ARK: Survival Evolved

ARK: Survival Evolved Developer Discusses eSports Future

Studio Wildcard recently held the largest ARK: Survival Evolved tournament to date, and it was a massive success! Titled “The Last Stand”, the tournament was the culmination of months of events that were featured on the frontpage of Twitch. During the tournament, over 250 ARK players competed for more than $75,000 in prizes. But what exactly does the future hold for the survival game’s eSports?

ARK Survival Evolved

ARK stands out from the eSports crowd because it is an open world (well, it’s technically an island) and it has freaking dinosaurs! But standing out from the crowd isn’t all there is when you want to have meaningful competitions. Jesse Rapczak, Studio Wildcard co-founder and co-creative director on ARK, took the time to discuss the future of game’s eSports in an exclusive interview with [A]ListDaily.

 

eSports During Development and Plans Looking Forward

During the development of ARK, the idea to make a cool competitive game mode was already there, according to Rapczak. What can you expect, being a mixture of Hunger Games, Dino Riders, and Jurassic Park? It wasn’t launched initially, but the target to get it up with the modding tools after Steam early access was there in the back of everyone’s heads. Survival of the Fittest was a good example of how to make a total conversion mod for the base game.

Feedback is very important to the developers of ARK when deciding to run new tournaments. They take the time to respond to player feedback and come up with some more fun and exciting twists as they go forward. The goal for Studio Wildcard is in fact to broaden the appeal of the game when it comes to eSports. They don’t just want to reach fans of eSports, they also want to connect with a broader audience by connecting with TV reality shows like Survivor by using ARK and its dinosaurs and what it means to survive.

ARK

“I feel like we’re breaking the eSports mold a little bit,” Rapczak said. “We’re moving away from a set map scenario where you can practice corners and timing and weapons, and we’re providing a tournament where you need to be prepared for anything that comes in your way. Community voting has a bit of hand in the match, as does dinosaur AI, and also other players. As a result, we see people discussing a tournament way after it ended to talk about strategies. We want to bring it more mainstream and create entertainment that the audience can enjoy. In a way, we’re anti-inspired by traditional eSports. Of course, we want something that appeals to eSports fans, but we want to open it up much broader.”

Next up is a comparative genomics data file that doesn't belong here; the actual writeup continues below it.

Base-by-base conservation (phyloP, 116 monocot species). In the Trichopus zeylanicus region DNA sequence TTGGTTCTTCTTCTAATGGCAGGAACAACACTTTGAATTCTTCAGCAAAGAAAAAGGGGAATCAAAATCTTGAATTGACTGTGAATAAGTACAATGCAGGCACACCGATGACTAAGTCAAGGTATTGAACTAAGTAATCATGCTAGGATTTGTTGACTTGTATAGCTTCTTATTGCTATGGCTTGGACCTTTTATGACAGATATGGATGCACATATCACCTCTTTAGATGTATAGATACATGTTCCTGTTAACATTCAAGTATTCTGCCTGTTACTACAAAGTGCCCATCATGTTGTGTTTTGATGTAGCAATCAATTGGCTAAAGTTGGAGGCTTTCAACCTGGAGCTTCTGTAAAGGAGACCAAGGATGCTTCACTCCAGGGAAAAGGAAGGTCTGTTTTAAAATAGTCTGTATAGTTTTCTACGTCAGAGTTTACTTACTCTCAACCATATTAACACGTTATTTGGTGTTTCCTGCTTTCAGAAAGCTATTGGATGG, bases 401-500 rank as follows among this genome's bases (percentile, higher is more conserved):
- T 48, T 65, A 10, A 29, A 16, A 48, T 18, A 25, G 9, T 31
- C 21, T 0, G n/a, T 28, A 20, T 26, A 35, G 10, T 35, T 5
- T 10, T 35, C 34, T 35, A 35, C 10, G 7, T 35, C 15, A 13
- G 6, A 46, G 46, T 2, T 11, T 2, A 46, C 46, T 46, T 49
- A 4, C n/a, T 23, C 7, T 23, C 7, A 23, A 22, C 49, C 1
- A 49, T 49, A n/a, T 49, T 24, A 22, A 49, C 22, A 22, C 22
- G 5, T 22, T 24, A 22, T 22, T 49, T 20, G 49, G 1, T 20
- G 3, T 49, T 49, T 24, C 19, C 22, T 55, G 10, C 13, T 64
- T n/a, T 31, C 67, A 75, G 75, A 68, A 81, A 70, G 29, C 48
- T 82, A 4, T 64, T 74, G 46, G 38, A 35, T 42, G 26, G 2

Crowdsourcing Prize Pools

Rapczak is apparently all for crowdsourcing prize pools for tournaments, and even used companies like Daybreak and Valve as examples of crowdsourcing done right. This is what he had to say:

“We like that approach with what Daybreak did with H1Z1 and Valve did with Dota 2. ARK is a great opportunity to do something like that. We were at Valve eight weeks ago talking about this. They were blown away by the amount of people they were getting investing in The International Dota 2 tournament. Valve has a really good model of engaging players and community in the game through in-game items and contests where people create merchandise. It’s the next natural step to crowdsourcing your prizes. In real sports, NFL games are expensive, but that’s how you’re supporting your team. Crowdsourcing is like that. It’s more direct with the money going to the champions. Daybreak and Valve did that right.”

ARK Survival Evolved

Hopefully we’ll see a lot more competitive aspects coming to ARK: Survival Evolved in the future. Their co-founder certainly seems excited about it, so it shouldn’t be a major stretch! You can read the full interview with Jesse Rapczak on [A]ListDaily, which I definitely recommend because tons of interesting topics were discussed.

Source: [A]ListDaily

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